Translation scammers beware

There are scams out there for everything, from pyramid schemes to websites promising to show you how to earn millions online. But there are also less evident scams targetting very specific communities of professionals, and translators happen to be a prime example.

I has never been quite clear to me what the aim of such scams really is apart from to waste your time, unless at some point they ask you to send money first in order to receive payment or some such nonsense, but the truth is that freelance translators will routinely receive bizarre, somewhat suspicious emails requiring a very basic translation service.

At times it’s not quite clear for a little while whether you’re dealing with a genuine client or not so you exchange a few emails to see where it gets you. Eventually you just let it go or end your emailing with a curt comment about scammers wasting your time. Then again, if you’re a little more inventive, you may engage in a lengthy and nonsensical conversation about Klingon>Dothraki translation just to wear the other guy down.

This was a genuine scam email I received not long ago, I googled the message to see what the internet came up with and found this gem:

From: mata taylor
To: Diana Arbiser
Sent: Thursday, June 26, 2014 7:44 PM
Subject: Re: Translator Needed ASAP

Hello, I am Mata Taylor, I got your e mail address from a online forum that you are an excellent translator, I guess you would have worked for them. I will like you to translate an article for me, but first i need to know your language combination because it was not stated. I will be very happy if you can reply my e mail ASAP.

Thank You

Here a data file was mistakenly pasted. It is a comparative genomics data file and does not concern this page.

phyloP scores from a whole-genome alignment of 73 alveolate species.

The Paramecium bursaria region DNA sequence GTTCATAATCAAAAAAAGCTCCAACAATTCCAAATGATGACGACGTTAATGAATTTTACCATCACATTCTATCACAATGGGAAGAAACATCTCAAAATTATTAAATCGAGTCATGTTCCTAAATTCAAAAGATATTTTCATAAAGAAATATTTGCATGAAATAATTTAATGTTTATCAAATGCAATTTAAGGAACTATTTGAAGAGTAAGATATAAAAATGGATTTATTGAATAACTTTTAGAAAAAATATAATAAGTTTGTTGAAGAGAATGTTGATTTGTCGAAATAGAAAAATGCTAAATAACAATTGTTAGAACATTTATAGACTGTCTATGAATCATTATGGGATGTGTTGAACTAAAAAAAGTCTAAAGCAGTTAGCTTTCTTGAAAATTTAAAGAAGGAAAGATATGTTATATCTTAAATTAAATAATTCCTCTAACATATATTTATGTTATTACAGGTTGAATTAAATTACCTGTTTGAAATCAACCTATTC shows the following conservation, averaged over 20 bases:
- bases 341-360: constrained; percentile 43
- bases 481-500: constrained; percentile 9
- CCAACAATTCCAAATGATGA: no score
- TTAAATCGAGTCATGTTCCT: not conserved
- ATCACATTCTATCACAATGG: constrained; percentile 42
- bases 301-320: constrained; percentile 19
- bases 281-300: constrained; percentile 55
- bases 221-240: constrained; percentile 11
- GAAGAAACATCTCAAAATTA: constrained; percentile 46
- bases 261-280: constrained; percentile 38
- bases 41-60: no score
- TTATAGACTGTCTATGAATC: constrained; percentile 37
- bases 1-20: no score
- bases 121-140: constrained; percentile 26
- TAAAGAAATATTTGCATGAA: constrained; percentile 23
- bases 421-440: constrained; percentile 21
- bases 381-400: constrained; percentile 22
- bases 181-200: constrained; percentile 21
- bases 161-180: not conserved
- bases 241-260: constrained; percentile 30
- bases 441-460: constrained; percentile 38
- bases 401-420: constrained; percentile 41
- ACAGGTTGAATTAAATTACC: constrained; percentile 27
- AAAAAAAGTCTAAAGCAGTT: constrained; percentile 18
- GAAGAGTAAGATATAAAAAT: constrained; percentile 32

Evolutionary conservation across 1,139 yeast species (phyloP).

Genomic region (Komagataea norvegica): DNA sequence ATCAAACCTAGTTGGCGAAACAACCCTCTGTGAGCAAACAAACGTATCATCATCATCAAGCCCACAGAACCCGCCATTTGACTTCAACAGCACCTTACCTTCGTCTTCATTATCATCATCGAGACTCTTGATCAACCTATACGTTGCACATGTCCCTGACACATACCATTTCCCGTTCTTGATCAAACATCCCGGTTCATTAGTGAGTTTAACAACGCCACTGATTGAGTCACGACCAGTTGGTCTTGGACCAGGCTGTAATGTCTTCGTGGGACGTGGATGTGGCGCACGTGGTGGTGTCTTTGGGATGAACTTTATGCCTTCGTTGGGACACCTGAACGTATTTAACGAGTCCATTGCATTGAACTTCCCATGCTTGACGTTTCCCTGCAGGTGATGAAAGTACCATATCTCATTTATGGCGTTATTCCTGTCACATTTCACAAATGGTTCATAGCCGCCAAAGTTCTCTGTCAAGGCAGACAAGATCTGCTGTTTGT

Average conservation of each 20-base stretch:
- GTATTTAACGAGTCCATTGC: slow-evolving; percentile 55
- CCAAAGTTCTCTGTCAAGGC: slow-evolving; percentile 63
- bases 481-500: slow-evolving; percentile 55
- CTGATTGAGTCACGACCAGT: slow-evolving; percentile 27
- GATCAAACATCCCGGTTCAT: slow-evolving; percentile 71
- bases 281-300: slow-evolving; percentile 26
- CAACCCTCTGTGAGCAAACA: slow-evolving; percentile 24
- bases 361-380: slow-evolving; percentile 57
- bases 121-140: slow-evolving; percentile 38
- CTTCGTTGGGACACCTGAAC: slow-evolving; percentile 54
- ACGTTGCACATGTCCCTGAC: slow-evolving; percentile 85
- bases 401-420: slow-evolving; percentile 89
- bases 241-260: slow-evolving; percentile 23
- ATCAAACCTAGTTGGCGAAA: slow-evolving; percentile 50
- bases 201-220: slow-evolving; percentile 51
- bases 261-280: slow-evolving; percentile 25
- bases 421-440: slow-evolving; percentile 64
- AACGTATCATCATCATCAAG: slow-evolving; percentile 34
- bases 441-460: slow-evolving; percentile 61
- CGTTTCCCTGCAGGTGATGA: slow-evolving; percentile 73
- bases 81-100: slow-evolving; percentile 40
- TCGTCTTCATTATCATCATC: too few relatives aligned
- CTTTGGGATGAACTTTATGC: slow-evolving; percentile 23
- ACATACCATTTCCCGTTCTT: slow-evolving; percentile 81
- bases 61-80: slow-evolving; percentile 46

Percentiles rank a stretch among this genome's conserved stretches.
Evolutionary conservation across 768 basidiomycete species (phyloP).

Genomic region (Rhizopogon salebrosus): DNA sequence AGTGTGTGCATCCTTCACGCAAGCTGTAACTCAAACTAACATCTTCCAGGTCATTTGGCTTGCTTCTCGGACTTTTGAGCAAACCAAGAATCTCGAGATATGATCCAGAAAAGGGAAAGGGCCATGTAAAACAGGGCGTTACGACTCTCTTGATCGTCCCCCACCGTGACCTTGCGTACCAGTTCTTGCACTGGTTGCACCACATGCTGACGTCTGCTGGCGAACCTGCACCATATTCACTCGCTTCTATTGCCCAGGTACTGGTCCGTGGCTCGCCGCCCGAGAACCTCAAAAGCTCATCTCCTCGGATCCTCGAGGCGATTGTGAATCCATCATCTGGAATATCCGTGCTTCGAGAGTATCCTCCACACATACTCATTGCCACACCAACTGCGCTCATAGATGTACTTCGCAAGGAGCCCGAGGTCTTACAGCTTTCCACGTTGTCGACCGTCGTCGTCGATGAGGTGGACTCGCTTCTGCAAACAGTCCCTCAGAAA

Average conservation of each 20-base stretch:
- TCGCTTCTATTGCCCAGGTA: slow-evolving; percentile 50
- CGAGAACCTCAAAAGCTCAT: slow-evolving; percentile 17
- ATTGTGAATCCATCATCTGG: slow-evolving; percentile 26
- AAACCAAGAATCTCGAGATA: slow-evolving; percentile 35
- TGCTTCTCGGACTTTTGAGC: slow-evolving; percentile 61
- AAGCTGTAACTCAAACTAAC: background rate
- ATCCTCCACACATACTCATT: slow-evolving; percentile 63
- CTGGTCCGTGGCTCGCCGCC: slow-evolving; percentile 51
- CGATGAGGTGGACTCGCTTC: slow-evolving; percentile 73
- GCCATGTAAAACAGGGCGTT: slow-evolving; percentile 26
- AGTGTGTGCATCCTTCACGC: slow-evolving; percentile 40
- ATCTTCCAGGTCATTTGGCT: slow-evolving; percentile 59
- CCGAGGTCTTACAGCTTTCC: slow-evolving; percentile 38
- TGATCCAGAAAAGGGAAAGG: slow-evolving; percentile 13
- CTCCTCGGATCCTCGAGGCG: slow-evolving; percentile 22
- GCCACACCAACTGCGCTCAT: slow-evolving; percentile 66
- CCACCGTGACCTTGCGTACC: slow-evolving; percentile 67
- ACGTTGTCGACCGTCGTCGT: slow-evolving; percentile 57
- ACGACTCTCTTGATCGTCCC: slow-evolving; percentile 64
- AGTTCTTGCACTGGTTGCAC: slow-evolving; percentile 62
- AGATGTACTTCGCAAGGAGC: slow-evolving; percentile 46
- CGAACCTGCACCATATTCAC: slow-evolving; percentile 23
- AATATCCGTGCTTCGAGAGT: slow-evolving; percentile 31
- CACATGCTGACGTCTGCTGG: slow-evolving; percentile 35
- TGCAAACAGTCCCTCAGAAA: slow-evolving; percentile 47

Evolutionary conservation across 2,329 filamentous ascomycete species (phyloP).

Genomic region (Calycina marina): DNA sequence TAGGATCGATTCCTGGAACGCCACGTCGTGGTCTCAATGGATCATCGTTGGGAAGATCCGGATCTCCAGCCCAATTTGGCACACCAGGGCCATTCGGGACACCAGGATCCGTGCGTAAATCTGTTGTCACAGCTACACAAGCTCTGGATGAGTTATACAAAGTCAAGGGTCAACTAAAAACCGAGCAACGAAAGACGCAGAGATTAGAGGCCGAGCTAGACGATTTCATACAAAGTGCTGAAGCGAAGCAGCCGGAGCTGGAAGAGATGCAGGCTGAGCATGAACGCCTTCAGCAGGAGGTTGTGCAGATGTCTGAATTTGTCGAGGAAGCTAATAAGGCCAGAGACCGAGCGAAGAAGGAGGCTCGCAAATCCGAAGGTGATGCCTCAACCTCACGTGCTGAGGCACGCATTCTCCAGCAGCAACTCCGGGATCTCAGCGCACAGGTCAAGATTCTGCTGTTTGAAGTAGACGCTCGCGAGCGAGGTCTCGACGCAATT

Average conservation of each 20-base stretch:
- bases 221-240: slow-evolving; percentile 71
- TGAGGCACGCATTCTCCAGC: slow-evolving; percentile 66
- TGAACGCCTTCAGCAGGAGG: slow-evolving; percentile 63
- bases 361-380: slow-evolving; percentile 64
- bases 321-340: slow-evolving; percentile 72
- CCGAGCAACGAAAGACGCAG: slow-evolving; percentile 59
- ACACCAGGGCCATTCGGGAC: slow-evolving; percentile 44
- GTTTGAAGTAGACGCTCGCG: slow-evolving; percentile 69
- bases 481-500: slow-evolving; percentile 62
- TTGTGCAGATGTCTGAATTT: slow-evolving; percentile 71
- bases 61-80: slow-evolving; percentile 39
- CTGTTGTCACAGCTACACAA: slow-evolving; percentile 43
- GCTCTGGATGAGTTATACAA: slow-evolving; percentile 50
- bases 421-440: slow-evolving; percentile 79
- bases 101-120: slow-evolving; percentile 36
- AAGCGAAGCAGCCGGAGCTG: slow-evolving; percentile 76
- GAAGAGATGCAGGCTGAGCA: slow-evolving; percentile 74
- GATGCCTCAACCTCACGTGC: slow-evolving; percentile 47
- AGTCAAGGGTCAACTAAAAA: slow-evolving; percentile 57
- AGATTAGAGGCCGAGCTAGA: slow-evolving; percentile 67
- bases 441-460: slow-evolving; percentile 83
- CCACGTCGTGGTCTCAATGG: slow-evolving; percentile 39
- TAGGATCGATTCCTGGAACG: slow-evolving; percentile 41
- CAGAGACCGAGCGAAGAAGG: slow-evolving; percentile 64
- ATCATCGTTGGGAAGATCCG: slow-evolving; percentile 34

——————————————————————————————

From: Diana Arbiser
To: mata taylor
Sent: Thursday, June 26, 2014 7:44 PM
Subject: Re: Translator Needed ASAP

My language pair is Klingon > Dothraki.

——————————————————————————————

From: mata taylor
To: Diana Arbiser
Sent: Thursday, June 26, 2014 7:44 PM
Subject: Re: Translator Needed ASAP

Thank You very much for the reply, that is the language combination i was looking for. I have attached the document to you, i want it to be translated into Dothraki. Please let me know the total cost of translating the article

Thank You.

——————————————————————————————

From: Diana Arbiser
To: mata taylor
Sent: Friday, June 27, 2014 2:37 AM
Subject: Re: Translator Needed ASAP

Dear Ms./Mr. Taylor,

The document you submitted is not written in Klingon but in what appears to be English. In order for me to translate it from Klingon>Dothraki, I would first need an English>Klingon translation. Do you think you could provide that? Otherwise, I can suggest a local translator who works in that language pair. His fees are US$1,230 (one thousand two hundred and thirty US Dollars) per word.

Once he completes the English>Klingon translation, I could then proceed to do the Klingon>Dothraki translation that you request. My fees are €279.70 (two hundred and seventy nine Euros with 70 cents) per word. Needless to say, you should add the applicable VAT, which can range from 6% to 21%, depending on the answer that you get after completing the “What Planet of the Galactic Empire Should You Live in?” questionnaire. You can find it, together with other equally amusing questionnaires, in Facebook. Or Twitter– I’m not quite sure here.

Please, let me know if these fees are agreeable, and also what’s your deadline.

Sincerely,

Tyrion Lannister

——————————————————————————————

From:  mata taylor
To: Diana Arbiser
Sent: Friday, June 27, 2014 19:10 PM
Subject: Re: Translator Needed ASAP

Please can i know the total in dollars

——————————————————————————————

From: Diana Arbiser
To: mata taylor
Sent: Thursday, June 26, 2014 7:44 PM
Subject: Re: Translator Needed ASAP

US$ 1,369,440.73 + tax. But paid in Euros.

T. L.

From: mata taylor <matataylor000@gmail.com>
To: Diana Arbiser <dianarbiser@yahoo.com>
Sent: Friday, June 27, 2014 7:45 PM
Subject: Re: Translator Needed ASAP

Thank You very much for the reply, I am pleased with your price, Payment will be made by check, i will need your full name and address so i can issue out your payment.

Thank You

——————————————————————————————

From: Diana Arbiser
To: mata taylor
Sent: Friday, June 28, 2014 5:14 PM
Subject: Re: Translator Needed ASAP

My name, as I have already mentioned, is Tyrion Lannister
My temporary address is: 31415 The Shire, Xyzzy, Alderan
Postal Code: Y0ur455h013

You didn’t clarify your deadline for this job. Translating Klingon to Dothraki is pretty exhausting, and I estimate it could take me as much as a cosmological decade, give or take. Would that be acceptable?

Thanks.